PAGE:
Art has the potential to enlighten lives of the viewers and to “comfort the disturbed and disturb the comfortable,” as the saying goes. Political art of the past century has helped reflect the times and serve as symbols for social change from the ground up. The history of protest art is substantial. Here, a sampling:
Diego Rivera helped lead and contribute to Muralists for the Mexican Communist Support in the 1920s as a leader and in the form of his contribution of multiple murals painted worldwide often depicting the struggle of workers. The anonymous, gorilla mask-wearing Guerilla Girl group calling themselves the “conscience of the art world” fight against the lack of recognition and inclusion of women and people of color in art, through protest art. England-based artist Banksy is an anonymous political graffiti artist using satirical and subversive witticisms to remind the public of war, poverty and the absurdity of choices that government leaders make, among other focal points. Each of these groups of artists demonstrate art and activism can go hand-in-hand and should reflect the society around them in a manner that inspires thoughtful social change.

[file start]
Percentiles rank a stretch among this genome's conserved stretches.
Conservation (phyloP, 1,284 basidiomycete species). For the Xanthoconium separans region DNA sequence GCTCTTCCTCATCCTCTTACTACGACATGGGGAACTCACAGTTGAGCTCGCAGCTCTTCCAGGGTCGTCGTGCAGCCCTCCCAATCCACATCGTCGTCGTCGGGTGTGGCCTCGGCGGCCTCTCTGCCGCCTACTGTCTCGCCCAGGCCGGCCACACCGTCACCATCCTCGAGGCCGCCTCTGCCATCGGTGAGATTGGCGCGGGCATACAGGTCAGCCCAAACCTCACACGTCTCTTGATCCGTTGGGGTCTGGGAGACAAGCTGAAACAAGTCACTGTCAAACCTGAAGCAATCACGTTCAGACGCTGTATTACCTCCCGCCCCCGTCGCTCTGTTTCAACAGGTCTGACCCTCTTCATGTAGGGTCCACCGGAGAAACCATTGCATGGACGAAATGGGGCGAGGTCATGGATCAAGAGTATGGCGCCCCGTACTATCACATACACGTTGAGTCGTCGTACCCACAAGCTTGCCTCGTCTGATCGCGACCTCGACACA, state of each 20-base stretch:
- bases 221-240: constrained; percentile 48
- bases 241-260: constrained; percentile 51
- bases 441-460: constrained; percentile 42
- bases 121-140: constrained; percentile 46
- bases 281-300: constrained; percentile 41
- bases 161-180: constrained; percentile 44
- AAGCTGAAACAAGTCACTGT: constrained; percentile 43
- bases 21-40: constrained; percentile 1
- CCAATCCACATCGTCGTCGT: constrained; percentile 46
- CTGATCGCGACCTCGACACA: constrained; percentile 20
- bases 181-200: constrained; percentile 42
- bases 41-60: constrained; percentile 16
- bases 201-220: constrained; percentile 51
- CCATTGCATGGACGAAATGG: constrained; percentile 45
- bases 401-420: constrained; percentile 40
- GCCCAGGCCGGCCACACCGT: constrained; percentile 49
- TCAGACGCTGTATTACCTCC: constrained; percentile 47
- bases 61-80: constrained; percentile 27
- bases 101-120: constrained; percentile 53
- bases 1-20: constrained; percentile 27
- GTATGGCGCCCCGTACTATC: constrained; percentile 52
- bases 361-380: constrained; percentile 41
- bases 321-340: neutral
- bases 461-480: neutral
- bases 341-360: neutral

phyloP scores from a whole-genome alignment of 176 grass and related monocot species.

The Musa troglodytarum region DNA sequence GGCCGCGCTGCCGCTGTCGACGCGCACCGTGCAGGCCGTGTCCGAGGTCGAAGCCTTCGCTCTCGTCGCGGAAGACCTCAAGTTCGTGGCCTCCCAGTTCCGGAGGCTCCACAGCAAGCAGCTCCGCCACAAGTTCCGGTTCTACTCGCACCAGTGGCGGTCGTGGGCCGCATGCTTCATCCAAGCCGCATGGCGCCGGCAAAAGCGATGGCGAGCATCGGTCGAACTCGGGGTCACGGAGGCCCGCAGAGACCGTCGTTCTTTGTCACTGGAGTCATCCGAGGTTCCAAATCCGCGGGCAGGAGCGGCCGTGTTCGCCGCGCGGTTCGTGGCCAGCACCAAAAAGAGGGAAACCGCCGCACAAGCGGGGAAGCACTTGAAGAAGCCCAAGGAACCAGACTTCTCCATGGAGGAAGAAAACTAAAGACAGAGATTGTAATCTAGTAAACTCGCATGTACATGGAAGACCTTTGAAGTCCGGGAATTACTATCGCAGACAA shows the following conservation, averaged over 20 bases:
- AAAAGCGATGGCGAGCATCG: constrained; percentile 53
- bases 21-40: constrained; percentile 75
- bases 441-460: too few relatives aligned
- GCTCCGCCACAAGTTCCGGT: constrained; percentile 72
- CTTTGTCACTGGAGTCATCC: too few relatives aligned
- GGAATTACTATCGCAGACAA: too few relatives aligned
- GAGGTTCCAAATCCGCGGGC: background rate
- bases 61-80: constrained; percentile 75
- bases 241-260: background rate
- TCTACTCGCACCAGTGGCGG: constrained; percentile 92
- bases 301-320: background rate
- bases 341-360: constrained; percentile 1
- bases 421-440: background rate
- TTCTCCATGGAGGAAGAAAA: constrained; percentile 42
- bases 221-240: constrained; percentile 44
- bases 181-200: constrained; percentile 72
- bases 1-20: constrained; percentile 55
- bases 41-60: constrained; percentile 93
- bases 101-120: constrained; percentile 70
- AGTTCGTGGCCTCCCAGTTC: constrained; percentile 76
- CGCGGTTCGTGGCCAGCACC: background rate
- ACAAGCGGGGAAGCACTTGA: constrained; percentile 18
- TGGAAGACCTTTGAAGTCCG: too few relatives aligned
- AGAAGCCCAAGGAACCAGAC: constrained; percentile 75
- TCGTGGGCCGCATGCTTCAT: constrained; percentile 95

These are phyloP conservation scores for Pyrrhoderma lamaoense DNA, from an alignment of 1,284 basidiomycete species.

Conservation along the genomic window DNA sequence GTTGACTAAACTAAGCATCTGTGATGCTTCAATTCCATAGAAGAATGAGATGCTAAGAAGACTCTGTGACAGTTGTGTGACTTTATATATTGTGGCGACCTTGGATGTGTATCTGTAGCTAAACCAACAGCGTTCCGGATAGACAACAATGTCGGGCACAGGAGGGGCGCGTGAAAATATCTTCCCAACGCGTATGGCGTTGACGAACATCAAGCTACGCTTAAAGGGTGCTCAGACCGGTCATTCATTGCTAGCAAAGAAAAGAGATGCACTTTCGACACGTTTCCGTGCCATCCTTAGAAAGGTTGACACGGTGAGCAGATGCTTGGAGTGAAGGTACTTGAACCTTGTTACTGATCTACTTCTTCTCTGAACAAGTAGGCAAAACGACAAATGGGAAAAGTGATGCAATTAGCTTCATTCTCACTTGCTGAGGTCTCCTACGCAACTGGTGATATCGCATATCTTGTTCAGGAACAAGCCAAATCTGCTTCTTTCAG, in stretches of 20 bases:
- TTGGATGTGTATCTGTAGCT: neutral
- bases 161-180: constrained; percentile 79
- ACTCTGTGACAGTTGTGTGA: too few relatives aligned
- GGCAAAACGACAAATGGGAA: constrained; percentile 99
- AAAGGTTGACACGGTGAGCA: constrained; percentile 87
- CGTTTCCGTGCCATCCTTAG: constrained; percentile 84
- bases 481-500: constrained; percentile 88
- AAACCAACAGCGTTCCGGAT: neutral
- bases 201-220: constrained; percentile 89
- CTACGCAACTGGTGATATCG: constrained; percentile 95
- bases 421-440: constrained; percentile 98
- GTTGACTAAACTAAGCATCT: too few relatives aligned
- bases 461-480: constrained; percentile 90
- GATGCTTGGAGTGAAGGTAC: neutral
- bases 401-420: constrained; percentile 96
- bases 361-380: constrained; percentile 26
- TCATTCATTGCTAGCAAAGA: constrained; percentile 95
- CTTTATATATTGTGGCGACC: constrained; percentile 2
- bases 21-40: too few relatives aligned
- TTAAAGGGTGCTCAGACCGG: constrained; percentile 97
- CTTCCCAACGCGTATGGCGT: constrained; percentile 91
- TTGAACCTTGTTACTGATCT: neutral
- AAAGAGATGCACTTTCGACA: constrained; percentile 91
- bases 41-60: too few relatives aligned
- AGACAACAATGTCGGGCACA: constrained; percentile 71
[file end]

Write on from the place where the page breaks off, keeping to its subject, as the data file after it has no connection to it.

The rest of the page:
Our cover artist, Toonpunk, is the political cartoonist, underground comic book artist and video producer whose love of comics and cartoons thematically runs through his artwork, often with a depth that implies a disturbing dystopian existence underneath. Toonpunk has emerged from the underground punk scene to become a recognized figure within London’s art world. He has exhibited in Barcelona and Berlin as well as having worked with established galleries in London. His contemporary style and uncompromising look at the world have brought him great acclaim over the past few years, having his artworks exhibited alongside Banksy, Peter Blake and Abner Harris. Toonpunk’s work featured heavily at London’s Moniker Art Fair in 2015 where he collaborated with the well-known artists Ben Eine and Schoony to create “The Renaissance is Now” a 23-meter Bitcoin inspired installation.
His most famous work to date, “The Wikiman” is a portrait of Julian Assange, painted from sketches made during his infamous speech from the Ecuadorian Embassy balcony in London, where he lived in asylum for over seven years as a political prisoner of multiple countries his whistleblowing organization Wikileaks has spotlighted. The painting went mainstream in 2016 after Wikileaks used it for a promotional campaign to raise funds for the Free Julian Assange campaign.
You can support free speech, free press and protest art by buying copies of it in poster, t-shirt and even sticker form on
Toonpunk’s most recent works merge analogue and digital techniques to create an aesthetic of the imperfect psychedelic life trapped in a digitally sanitized world. To learn more about Toonpunk, visit